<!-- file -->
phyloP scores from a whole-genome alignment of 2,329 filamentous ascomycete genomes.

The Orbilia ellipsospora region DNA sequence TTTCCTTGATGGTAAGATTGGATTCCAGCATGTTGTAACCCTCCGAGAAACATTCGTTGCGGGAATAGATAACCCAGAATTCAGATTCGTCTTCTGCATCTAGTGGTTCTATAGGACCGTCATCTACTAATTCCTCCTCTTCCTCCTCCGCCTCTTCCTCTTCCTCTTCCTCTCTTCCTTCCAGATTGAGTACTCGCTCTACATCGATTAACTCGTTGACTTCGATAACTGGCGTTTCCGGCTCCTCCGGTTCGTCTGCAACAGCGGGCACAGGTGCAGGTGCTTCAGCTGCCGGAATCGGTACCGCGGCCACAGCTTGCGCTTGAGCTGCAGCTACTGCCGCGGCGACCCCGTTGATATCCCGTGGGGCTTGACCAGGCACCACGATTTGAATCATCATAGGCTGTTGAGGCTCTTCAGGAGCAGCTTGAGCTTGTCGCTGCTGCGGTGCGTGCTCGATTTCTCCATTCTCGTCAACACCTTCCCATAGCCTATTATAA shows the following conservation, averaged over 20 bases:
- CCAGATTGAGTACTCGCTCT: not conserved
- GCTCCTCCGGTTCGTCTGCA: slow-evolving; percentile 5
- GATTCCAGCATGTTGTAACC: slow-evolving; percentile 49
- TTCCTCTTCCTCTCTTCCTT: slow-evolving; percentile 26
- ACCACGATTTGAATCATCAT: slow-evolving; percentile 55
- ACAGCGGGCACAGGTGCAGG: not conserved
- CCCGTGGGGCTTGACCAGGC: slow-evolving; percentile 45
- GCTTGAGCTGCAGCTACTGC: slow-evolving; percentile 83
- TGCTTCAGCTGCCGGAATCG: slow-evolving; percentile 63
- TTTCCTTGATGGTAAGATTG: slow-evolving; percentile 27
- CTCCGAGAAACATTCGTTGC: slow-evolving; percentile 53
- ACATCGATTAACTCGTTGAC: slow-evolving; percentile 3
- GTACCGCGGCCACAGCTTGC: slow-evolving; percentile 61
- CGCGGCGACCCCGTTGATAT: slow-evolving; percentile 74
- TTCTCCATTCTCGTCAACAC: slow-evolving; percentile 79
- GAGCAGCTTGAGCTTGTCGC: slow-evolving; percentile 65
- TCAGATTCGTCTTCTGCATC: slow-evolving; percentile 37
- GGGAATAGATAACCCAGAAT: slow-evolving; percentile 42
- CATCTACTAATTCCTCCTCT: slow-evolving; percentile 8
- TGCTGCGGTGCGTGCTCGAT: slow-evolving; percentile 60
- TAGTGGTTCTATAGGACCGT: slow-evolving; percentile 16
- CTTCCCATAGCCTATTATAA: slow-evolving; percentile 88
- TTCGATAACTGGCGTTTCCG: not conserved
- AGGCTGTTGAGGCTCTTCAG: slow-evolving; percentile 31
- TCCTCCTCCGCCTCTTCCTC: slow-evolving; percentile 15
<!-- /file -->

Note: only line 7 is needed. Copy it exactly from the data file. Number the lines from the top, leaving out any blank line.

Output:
- ACCACGATTTGAATCATCAT: slow-evolving; percentile 55